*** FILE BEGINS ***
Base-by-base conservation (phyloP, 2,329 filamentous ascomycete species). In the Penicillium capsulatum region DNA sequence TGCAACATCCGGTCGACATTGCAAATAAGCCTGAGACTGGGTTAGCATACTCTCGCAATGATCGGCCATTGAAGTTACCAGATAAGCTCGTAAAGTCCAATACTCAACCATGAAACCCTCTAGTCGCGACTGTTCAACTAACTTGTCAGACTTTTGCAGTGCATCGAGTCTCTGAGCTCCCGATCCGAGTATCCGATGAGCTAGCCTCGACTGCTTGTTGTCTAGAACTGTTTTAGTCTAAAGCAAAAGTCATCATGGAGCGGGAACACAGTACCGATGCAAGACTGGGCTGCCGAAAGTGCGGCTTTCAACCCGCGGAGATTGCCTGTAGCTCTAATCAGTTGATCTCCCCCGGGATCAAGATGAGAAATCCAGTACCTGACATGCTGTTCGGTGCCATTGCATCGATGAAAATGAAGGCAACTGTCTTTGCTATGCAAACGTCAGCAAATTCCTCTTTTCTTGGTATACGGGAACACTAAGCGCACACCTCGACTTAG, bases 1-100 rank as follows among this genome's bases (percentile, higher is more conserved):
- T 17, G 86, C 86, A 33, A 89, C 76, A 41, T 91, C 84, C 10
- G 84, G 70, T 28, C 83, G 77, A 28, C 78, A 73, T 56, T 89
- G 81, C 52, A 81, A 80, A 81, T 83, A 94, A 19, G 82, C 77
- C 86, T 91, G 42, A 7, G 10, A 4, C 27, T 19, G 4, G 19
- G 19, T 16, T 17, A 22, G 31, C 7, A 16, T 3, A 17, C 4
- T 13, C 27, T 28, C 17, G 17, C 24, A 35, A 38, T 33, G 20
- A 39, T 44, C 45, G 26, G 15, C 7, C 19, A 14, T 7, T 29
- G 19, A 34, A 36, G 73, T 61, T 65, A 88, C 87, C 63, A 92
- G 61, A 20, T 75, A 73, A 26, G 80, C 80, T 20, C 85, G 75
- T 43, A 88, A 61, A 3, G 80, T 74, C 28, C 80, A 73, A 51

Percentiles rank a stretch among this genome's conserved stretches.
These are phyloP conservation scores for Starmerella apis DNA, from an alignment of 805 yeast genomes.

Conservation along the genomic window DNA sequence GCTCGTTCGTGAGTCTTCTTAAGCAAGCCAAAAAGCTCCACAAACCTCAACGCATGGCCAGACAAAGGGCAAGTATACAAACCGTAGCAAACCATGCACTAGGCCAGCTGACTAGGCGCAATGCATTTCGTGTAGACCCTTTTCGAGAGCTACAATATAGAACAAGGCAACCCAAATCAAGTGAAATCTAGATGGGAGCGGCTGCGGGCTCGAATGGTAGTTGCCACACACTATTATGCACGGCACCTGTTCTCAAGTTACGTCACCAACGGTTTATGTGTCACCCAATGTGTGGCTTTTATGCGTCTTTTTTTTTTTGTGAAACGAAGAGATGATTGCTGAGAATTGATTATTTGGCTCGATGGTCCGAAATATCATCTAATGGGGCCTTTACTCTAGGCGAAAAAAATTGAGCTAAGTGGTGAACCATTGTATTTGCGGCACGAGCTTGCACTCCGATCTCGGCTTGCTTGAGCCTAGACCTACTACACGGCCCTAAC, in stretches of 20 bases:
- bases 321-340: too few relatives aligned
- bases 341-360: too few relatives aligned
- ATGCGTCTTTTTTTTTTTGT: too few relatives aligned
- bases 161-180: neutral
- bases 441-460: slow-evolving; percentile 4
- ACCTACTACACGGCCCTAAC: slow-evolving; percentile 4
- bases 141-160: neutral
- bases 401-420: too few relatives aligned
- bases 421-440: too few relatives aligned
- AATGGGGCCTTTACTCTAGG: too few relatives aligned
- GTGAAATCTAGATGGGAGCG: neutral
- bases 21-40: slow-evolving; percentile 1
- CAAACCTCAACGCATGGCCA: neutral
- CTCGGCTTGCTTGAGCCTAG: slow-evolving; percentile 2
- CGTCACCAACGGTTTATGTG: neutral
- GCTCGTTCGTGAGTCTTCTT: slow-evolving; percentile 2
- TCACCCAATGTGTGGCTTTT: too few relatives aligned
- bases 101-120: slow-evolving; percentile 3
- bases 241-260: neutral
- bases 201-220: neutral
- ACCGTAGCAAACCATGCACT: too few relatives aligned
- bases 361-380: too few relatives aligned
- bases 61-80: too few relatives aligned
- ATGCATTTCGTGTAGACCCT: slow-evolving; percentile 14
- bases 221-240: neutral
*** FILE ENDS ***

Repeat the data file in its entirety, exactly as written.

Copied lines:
Base-by-base conservation (phyloP, 2,329 filamentous ascomycete species). In the Penicillium capsulatum region DNA sequence TGCAACATCCGGTCGACATTGCAAATAAGCCTGAGACTGGGTTAGCATACTCTCGCAATGATCGGCCATTGAAGTTACCAGATAAGCTCGTAAAGTCCAATACTCAACCATGAAACCCTCTAGTCGCGACTGTTCAACTAACTTGTCAGACTTTTGCAGTGCATCGAGTCTCTGAGCTCCCGATCCGAGTATCCGATGAGCTAGCCTCGACTGCTTGTTGTCTAGAACTGTTTTAGTCTAAAGCAAAAGTCATCATGGAGCGGGAACACAGTACCGATGCAAGACTGGGCTGCCGAAAGTGCGGCTTTCAACCCGCGGAGATTGCCTGTAGCTCTAATCAGTTGATCTCCCCCGGGATCAAGATGAGAAATCCAGTACCTGACATGCTGTTCGGTGCCATTGCATCGATGAAAATGAAGGCAACTGTCTTTGCTATGCAAACGTCAGCAAATTCCTCTTTTCTTGGTATACGGGAACACTAAGCGCACACCTCGACTTAG, bases 1-100 rank as follows among this genome's bases (percentile, higher is more conserved):
- T 17, G 86, C 86, A 33, A 89, C 76, A 41, T 91, C 84, C 10
- G 84, G 70, T 28, C 83, G 77, A 28, C 78, A 73, T 56, T 89
- G 81, C 52, A 81, A 80, A 81, T 83, A 94, A 19, G 82, C 77
- C 86, T 91, G 42, A 7, G 10, A 4, C 27, T 19, G 4, G 19
- G 19, T 16, T 17, A 22, G 31, C 7, A 16, T 3, A 17, C 4
- T 13, C 27, T 28, C 17, G 17, C 24, A 35, A 38, T 33, G 20
- A 39, T 44, C 45, G 26, G 15, C 7, C 19, A 14, T 7, T 29
- G 19, A 34, A 36, G 73, T 61, T 65, A 88, C 87, C 63, A 92
- G 61, A 20, T 75, A 73, A 26, G 80, C 80, T 20, C 85, G 75
- T 43, A 88, A 61, A 3, G 80, T 74, C 28, C 80, A 73, A 51

Percentiles rank a stretch among this genome's conserved stretches.
These are phyloP conservation scores for Starmerella apis DNA, from an alignment of 805 yeast genomes.

Conservation along the genomic window DNA sequence GCTCGTTCGTGAGTCTTCTTAAGCAAGCCAAAAAGCTCCACAAACCTCAACGCATGGCCAGACAAAGGGCAAGTATACAAACCGTAGCAAACCATGCACTAGGCCAGCTGACTAGGCGCAATGCATTTCGTGTAGACCCTTTTCGAGAGCTACAATATAGAACAAGGCAACCCAAATCAAGTGAAATCTAGATGGGAGCGGCTGCGGGCTCGAATGGTAGTTGCCACACACTATTATGCACGGCACCTGTTCTCAAGTTACGTCACCAACGGTTTATGTGTCACCCAATGTGTGGCTTTTATGCGTCTTTTTTTTTTTGTGAAACGAAGAGATGATTGCTGAGAATTGATTATTTGGCTCGATGGTCCGAAATATCATCTAATGGGGCCTTTACTCTAGGCGAAAAAAATTGAGCTAAGTGGTGAACCATTGTATTTGCGGCACGAGCTTGCACTCCGATCTCGGCTTGCTTGAGCCTAGACCTACTACACGGCCCTAAC, in stretches of 20 bases:
- bases 321-340: too few relatives aligned
- bases 341-360: too few relatives aligned
- ATGCGTCTTTTTTTTTTTGT: too few relatives aligned
- bases 161-180: neutral
- bases 441-460: slow-evolving; percentile 4
- ACCTACTACACGGCCCTAAC: slow-evolving; percentile 4
- bases 141-160: neutral
- bases 401-420: too few relatives aligned
- bases 421-440: too few relatives aligned
- AATGGGGCCTTTACTCTAGG: too few relatives aligned
- GTGAAATCTAGATGGGAGCG: neutral
- bases 21-40: slow-evolving; percentile 1
- CAAACCTCAACGCATGGCCA: neutral
- CTCGGCTTGCTTGAGCCTAG: slow-evolving; percentile 2
- CGTCACCAACGGTTTATGTG: neutral
- GCTCGTTCGTGAGTCTTCTT: slow-evolving; percentile 2
- TCACCCAATGTGTGGCTTTT: too few relatives aligned
- bases 101-120: slow-evolving; percentile 3
- bases 241-260: neutral
- bases 201-220: neutral
- ACCGTAGCAAACCATGCACT: too few relatives aligned
- bases 361-380: too few relatives aligned
- bases 61-80: too few relatives aligned
- ATGCATTTCGTGTAGACCCT: slow-evolving; percentile 14
- bases 221-240: neutral